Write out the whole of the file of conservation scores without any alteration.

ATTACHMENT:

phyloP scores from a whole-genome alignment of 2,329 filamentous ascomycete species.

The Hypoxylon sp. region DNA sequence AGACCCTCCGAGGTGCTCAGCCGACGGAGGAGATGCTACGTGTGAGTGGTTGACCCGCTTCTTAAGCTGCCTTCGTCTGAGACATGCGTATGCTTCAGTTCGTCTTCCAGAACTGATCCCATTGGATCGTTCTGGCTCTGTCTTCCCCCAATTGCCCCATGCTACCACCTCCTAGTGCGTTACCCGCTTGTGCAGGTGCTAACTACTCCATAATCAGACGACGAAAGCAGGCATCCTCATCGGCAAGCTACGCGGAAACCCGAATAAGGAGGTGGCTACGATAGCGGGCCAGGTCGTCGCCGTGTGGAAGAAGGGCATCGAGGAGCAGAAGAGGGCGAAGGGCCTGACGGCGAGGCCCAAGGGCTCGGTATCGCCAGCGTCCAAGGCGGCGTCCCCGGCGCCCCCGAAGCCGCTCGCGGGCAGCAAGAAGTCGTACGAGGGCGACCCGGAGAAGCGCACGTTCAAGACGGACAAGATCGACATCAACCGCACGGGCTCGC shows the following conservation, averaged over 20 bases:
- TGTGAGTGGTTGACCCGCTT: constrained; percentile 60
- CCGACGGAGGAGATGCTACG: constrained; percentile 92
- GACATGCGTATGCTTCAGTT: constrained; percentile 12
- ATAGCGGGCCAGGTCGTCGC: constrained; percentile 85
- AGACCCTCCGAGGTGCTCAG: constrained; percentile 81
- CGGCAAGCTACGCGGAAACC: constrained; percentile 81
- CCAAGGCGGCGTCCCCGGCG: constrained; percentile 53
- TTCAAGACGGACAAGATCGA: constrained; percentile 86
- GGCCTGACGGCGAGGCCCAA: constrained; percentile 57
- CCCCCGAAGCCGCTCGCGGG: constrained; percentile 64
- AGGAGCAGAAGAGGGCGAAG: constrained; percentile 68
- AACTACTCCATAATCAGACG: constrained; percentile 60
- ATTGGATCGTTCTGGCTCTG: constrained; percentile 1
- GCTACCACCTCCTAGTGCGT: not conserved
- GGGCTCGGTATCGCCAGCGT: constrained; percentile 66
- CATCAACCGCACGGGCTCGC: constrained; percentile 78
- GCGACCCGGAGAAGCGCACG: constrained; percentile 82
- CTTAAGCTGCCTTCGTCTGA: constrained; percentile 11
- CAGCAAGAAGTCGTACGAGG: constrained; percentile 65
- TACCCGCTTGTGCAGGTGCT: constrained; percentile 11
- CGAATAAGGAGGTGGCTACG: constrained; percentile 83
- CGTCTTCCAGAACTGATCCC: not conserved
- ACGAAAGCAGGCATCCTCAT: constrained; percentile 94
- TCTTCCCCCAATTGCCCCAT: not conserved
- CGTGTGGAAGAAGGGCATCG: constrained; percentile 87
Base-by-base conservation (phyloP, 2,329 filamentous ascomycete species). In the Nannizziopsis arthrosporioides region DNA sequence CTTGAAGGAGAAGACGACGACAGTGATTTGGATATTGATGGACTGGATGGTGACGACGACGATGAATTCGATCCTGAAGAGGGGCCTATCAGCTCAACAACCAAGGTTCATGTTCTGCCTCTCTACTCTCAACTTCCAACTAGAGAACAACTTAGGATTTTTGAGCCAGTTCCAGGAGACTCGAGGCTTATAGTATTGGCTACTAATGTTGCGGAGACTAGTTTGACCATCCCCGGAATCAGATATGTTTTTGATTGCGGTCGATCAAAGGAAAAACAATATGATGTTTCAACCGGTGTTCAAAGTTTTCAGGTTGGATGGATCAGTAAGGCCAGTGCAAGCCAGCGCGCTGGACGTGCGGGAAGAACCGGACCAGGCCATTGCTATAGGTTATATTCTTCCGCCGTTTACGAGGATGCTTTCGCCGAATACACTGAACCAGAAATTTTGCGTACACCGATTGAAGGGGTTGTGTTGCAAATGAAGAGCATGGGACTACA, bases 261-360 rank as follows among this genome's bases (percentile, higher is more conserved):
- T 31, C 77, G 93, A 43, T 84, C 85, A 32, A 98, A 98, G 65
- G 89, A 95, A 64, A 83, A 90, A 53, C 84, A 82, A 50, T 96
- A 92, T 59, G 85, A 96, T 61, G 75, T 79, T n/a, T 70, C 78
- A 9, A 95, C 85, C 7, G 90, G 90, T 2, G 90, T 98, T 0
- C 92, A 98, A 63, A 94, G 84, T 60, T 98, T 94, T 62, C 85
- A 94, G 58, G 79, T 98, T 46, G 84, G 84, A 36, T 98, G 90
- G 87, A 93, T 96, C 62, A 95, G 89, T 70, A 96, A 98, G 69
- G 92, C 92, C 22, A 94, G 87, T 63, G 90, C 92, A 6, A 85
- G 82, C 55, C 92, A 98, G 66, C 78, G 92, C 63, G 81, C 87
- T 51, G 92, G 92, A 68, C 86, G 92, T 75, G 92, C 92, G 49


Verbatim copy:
phyloP scores from a whole-genome alignment of 2,329 filamentous ascomycete species.

The Hypoxylon sp. region DNA sequence AGACCCTCCGAGGTGCTCAGCCGACGGAGGAGATGCTACGTGTGAGTGGTTGACCCGCTTCTTAAGCTGCCTTCGTCTGAGACATGCGTATGCTTCAGTTCGTCTTCCAGAACTGATCCCATTGGATCGTTCTGGCTCTGTCTTCCCCCAATTGCCCCATGCTACCACCTCCTAGTGCGTTACCCGCTTGTGCAGGTGCTAACTACTCCATAATCAGACGACGAAAGCAGGCATCCTCATCGGCAAGCTACGCGGAAACCCGAATAAGGAGGTGGCTACGATAGCGGGCCAGGTCGTCGCCGTGTGGAAGAAGGGCATCGAGGAGCAGAAGAGGGCGAAGGGCCTGACGGCGAGGCCCAAGGGCTCGGTATCGCCAGCGTCCAAGGCGGCGTCCCCGGCGCCCCCGAAGCCGCTCGCGGGCAGCAAGAAGTCGTACGAGGGCGACCCGGAGAAGCGCACGTTCAAGACGGACAAGATCGACATCAACCGCACGGGCTCGC shows the following conservation, averaged over 20 bases:
- TGTGAGTGGTTGACCCGCTT: constrained; percentile 60
- CCGACGGAGGAGATGCTACG: constrained; percentile 92
- GACATGCGTATGCTTCAGTT: constrained; percentile 12
- ATAGCGGGCCAGGTCGTCGC: constrained; percentile 85
- AGACCCTCCGAGGTGCTCAG: constrained; percentile 81
- CGGCAAGCTACGCGGAAACC: constrained; percentile 81
- CCAAGGCGGCGTCCCCGGCG: constrained; percentile 53
- TTCAAGACGGACAAGATCGA: constrained; percentile 86
- GGCCTGACGGCGAGGCCCAA: constrained; percentile 57
- CCCCCGAAGCCGCTCGCGGG: constrained; percentile 64
- AGGAGCAGAAGAGGGCGAAG: constrained; percentile 68
- AACTACTCCATAATCAGACG: constrained; percentile 60
- ATTGGATCGTTCTGGCTCTG: constrained; percentile 1
- GCTACCACCTCCTAGTGCGT: not conserved
- GGGCTCGGTATCGCCAGCGT: constrained; percentile 66
- CATCAACCGCACGGGCTCGC: constrained; percentile 78
- GCGACCCGGAGAAGCGCACG: constrained; percentile 82
- CTTAAGCTGCCTTCGTCTGA: constrained; percentile 11
- CAGCAAGAAGTCGTACGAGG: constrained; percentile 65
- TACCCGCTTGTGCAGGTGCT: constrained; percentile 11
- CGAATAAGGAGGTGGCTACG: constrained; percentile 83
- CGTCTTCCAGAACTGATCCC: not conserved
- ACGAAAGCAGGCATCCTCAT: constrained; percentile 94
- TCTTCCCCCAATTGCCCCAT: not conserved
- CGTGTGGAAGAAGGGCATCG: constrained; percentile 87
Base-by-base conservation (phyloP, 2,329 filamentous ascomycete species). In the Nannizziopsis arthrosporioides region DNA sequence CTTGAAGGAGAAGACGACGACAGTGATTTGGATATTGATGGACTGGATGGTGACGACGACGATGAATTCGATCCTGAAGAGGGGCCTATCAGCTCAACAACCAAGGTTCATGTTCTGCCTCTCTACTCTCAACTTCCAACTAGAGAACAACTTAGGATTTTTGAGCCAGTTCCAGGAGACTCGAGGCTTATAGTATTGGCTACTAATGTTGCGGAGACTAGTTTGACCATCCCCGGAATCAGATATGTTTTTGATTGCGGTCGATCAAAGGAAAAACAATATGATGTTTCAACCGGTGTTCAAAGTTTTCAGGTTGGATGGATCAGTAAGGCCAGTGCAAGCCAGCGCGCTGGACGTGCGGGAAGAACCGGACCAGGCCATTGCTATAGGTTATATTCTTCCGCCGTTTACGAGGATGCTTTCGCCGAATACACTGAACCAGAAATTTTGCGTACACCGATTGAAGGGGTTGTGTTGCAAATGAAGAGCATGGGACTACA, bases 261-360 rank as follows among this genome's bases (percentile, higher is more conserved):
- T 31, C 77, G 93, A 43, T 84, C 85, A 32, A 98, A 98, G 65
- G 89, A 95, A 64, A 83, A 90, A 53, C 84, A 82, A 50, T 96
- A 92, T 59, G 85, A 96, T 61, G 75, T 79, T n/a, T 70, C 78
- A 9, A 95, C 85, C 7, G 90, G 90, T 2, G 90, T 98, T 0
- C 92, A 98, A 63, A 94, G 84, T 60, T 98, T 94, T 62, C 85
- A 94, G 58, G 79, T 98, T 46, G 84, G 84, A 36, T 98, G 90
- G 87, A 93, T 96, C 62, A 95, G 89, T 70, A 96, A 98, G 69
- G 92, C 92, C 22, A 94, G 87, T 63, G 90, C 92, A 6, A 85
- G 82, C 55, C 92, A 98, G 66, C 78, G 92, C 63, G 81, C 87
- T 51, G 92, G 92, A 68, C 86, G 92, T 75, G 92, C 92, G 49